Under the next point it is claimed by the city that even though plaintiff could lawfully prepare plans and data he could not perform the other services contracted for unless he held either a full or temporary certificate. It was provided in the contract that the architect should draft all forms of proposals and contracts, issue certificates of payment, keep accounts and have general administration of the business and supervision of the work, and all architectural and engineering services performed under the contract, and he was to completely inspect the work in order to guard the owner against defects and deficiencies in the work of the contractor.
Appellant's contention is that an unlicensed person may do nothing more than prepare plans and data, and that as plaintiff performed other services which, it is claimed, constituted the practice of architecture, and as the contract was entire and called for services he could not legally perform, that it was void. The argument assumes that supervision of construction of a building is the practice of architecture regulated by the statute. While architects, as a common practice, supervise construction, which work they may undertake, as plaintiff did, in connection with the furnishing of plans and specifications, it does not result that such supervision is the practice of architecture. Not every one who supervises construction is an architect, nor is he thereby practicing architecture. “One who makes plans and specifications for a building, and superintends its construction, is an ‘architect.’ In fact, the rule most commonly applied does not embrace the duty of supervision.” Payne v. De Vaughn, 77 Cal.App. 399, 246 P. 1069, 1071. When the statute refers to the “practice of architecture” and to “furnishing plans or other data for buildings,” the former expression is not used in any broader sense than the latter; in other words, the preparation of plans and data is used as synonymous with “practice of architecture.” In allowing an unlicensed person under certain conditions to prepare plans and data, the statute does not expressly grant him the right to supervise construction, but neither does it withhold that right, nor could it be arbitrarily withheld from him while all others were allowed to exercise it.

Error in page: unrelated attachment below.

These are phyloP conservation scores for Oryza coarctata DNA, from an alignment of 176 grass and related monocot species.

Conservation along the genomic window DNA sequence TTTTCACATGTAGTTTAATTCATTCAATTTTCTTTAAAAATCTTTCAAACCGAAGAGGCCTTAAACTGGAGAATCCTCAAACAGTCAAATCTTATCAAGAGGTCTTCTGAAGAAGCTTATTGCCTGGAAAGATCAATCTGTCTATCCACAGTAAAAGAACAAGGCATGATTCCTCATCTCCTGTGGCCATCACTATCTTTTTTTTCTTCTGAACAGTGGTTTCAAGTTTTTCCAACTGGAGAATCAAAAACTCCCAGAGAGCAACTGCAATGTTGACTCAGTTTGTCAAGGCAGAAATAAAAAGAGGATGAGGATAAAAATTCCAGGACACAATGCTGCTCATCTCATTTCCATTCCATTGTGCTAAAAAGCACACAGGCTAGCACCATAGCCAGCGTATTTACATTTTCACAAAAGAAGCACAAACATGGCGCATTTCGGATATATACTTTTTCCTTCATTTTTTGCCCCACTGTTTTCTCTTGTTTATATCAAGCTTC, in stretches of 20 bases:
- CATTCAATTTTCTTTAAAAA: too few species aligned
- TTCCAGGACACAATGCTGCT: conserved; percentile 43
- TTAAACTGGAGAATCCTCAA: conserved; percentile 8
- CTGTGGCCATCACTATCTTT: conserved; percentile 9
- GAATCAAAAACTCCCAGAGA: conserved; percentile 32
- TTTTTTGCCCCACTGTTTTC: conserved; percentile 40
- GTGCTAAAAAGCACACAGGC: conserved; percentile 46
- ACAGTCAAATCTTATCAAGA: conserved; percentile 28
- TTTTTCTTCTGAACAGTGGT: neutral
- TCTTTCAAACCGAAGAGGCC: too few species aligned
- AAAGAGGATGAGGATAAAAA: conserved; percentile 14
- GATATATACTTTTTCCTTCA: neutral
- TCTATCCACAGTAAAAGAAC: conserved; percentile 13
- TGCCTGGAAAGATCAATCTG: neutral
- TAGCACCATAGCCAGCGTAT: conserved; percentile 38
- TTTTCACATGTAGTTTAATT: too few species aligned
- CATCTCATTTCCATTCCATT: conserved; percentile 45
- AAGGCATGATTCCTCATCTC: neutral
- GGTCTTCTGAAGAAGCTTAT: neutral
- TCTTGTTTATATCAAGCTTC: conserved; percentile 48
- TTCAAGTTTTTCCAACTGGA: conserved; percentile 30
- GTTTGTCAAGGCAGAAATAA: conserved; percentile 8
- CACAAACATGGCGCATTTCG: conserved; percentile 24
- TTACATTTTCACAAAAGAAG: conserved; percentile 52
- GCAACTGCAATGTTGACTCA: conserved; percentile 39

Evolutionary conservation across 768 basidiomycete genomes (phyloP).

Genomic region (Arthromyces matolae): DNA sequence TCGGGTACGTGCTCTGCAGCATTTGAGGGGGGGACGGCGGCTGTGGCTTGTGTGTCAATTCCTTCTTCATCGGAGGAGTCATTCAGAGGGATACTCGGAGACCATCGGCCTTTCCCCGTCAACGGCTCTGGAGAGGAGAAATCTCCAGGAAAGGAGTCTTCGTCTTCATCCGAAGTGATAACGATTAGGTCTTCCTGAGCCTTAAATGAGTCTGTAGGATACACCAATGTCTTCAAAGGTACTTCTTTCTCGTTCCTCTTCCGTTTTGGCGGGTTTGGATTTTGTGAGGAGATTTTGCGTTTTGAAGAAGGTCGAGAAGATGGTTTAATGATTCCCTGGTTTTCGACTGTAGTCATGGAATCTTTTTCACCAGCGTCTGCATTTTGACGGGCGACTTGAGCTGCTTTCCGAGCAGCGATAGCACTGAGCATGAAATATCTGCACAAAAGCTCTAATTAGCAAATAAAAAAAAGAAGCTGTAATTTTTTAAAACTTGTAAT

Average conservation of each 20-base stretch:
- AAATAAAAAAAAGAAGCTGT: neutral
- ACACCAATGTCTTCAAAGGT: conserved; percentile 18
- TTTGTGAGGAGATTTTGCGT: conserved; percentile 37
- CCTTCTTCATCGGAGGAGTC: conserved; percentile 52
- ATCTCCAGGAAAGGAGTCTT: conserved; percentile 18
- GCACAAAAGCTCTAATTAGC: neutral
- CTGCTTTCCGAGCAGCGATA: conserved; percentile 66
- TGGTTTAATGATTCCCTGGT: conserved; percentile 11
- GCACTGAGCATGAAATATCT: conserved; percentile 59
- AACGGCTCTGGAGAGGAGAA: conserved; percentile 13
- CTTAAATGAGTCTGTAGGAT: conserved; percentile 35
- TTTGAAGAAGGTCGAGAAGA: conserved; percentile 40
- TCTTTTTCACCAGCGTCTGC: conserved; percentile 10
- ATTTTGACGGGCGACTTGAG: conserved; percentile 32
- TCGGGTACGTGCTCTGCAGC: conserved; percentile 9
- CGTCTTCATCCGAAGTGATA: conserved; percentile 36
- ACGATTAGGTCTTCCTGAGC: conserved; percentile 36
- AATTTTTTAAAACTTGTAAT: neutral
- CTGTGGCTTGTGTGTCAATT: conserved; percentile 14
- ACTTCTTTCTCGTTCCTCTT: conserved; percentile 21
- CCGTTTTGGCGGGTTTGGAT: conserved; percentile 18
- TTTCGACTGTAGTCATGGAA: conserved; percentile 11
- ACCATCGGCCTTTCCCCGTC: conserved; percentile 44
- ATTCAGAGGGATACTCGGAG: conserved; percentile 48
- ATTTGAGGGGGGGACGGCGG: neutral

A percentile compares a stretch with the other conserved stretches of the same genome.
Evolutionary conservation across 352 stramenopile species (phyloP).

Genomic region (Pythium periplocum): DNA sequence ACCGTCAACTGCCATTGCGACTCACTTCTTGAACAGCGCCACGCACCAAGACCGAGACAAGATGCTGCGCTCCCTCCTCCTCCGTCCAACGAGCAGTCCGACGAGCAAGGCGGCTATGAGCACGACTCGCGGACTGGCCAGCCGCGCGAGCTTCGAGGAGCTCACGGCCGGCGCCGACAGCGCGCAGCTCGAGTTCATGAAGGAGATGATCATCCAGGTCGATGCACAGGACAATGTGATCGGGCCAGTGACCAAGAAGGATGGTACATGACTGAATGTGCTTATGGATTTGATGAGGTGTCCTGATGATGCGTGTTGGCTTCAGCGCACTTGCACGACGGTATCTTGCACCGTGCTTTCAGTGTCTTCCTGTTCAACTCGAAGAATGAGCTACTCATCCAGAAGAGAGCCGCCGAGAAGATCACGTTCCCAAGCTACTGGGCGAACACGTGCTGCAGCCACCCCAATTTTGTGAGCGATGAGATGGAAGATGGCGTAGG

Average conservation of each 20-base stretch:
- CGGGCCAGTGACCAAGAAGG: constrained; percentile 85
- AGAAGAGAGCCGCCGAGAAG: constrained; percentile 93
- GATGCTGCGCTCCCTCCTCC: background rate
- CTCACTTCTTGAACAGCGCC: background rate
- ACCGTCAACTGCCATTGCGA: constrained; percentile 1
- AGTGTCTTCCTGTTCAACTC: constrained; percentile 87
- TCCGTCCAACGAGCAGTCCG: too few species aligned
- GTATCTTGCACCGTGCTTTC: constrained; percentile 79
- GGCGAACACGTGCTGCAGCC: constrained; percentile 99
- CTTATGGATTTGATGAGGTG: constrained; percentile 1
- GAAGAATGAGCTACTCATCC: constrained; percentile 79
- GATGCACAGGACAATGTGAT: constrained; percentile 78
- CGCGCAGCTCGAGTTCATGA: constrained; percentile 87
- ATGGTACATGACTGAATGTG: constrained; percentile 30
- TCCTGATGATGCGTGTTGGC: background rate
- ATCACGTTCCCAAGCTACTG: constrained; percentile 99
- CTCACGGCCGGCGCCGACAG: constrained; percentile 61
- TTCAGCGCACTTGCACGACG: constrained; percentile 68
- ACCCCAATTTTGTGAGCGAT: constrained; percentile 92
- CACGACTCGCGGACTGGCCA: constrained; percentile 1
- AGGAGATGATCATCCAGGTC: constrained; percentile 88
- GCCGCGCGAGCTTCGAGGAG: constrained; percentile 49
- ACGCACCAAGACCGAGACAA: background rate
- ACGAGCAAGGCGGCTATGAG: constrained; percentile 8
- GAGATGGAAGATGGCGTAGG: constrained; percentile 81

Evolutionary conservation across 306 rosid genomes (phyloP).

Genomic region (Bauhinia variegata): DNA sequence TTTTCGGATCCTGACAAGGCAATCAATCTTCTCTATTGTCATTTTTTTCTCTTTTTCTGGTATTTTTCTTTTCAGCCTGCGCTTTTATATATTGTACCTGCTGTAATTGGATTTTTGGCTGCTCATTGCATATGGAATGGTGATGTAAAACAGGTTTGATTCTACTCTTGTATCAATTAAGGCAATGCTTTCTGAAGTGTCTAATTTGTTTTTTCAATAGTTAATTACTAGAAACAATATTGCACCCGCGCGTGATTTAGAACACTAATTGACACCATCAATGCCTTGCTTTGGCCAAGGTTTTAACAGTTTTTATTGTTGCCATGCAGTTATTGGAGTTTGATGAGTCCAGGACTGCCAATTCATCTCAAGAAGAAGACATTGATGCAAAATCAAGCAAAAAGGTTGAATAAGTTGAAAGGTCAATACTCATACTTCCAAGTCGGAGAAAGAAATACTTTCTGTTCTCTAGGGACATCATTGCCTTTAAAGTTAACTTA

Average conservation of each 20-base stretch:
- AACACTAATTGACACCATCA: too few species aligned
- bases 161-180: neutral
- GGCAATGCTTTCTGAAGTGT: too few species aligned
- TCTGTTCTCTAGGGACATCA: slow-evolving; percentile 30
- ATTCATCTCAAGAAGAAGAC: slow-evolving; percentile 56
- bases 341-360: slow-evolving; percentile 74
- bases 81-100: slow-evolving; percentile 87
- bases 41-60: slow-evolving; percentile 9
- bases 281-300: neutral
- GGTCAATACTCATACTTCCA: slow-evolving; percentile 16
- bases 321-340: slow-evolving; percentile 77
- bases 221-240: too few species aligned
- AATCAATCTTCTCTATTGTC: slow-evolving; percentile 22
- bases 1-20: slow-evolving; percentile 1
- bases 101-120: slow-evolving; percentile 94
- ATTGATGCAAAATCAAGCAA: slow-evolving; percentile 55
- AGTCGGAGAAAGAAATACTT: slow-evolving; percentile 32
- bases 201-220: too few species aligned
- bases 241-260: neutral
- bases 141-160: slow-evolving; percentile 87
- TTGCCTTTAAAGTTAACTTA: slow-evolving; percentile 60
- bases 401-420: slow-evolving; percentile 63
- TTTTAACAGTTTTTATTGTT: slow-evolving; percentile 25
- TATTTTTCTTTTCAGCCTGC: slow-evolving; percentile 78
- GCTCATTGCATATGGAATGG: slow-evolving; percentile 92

Under the facts established, plaintiff's services in preparing plans and data were expressly authorized by the law; his services, consisting of supervision of construction, were not prohibited.
The judgment is affirmed.
SHINN, Justice pro tem.
We concur: HOUSER, P. J.; DORAN, J.